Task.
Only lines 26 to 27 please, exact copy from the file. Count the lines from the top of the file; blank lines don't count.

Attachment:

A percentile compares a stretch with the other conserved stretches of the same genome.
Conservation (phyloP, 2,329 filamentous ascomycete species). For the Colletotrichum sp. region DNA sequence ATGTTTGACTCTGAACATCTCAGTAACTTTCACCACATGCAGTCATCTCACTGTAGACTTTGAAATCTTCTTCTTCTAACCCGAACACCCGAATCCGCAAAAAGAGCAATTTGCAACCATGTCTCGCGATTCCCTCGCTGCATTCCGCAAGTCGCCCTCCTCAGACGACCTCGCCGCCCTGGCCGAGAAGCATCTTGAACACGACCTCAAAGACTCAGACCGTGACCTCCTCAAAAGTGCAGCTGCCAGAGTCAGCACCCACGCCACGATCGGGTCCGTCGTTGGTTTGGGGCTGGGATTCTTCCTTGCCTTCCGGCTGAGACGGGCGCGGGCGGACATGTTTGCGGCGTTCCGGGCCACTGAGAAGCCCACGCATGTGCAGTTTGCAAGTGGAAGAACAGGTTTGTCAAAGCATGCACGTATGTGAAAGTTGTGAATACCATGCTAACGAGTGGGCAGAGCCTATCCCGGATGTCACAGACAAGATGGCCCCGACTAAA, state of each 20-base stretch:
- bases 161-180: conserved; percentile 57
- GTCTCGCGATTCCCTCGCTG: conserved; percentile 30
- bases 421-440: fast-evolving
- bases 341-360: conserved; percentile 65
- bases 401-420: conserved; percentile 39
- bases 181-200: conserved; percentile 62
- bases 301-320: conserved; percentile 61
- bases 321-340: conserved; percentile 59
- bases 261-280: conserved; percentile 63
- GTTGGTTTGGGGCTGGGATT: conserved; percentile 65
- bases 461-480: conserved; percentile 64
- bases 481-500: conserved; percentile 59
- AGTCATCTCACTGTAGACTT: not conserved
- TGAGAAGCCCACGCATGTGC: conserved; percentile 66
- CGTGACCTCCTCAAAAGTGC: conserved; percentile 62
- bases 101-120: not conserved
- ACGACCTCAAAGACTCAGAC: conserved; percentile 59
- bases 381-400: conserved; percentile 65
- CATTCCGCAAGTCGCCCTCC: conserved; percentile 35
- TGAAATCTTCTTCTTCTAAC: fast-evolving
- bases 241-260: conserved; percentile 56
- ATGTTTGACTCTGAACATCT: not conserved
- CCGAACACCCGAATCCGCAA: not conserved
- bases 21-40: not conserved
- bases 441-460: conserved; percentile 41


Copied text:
- bases 21-40: not conserved
- bases 441-460: conserved; percentile 41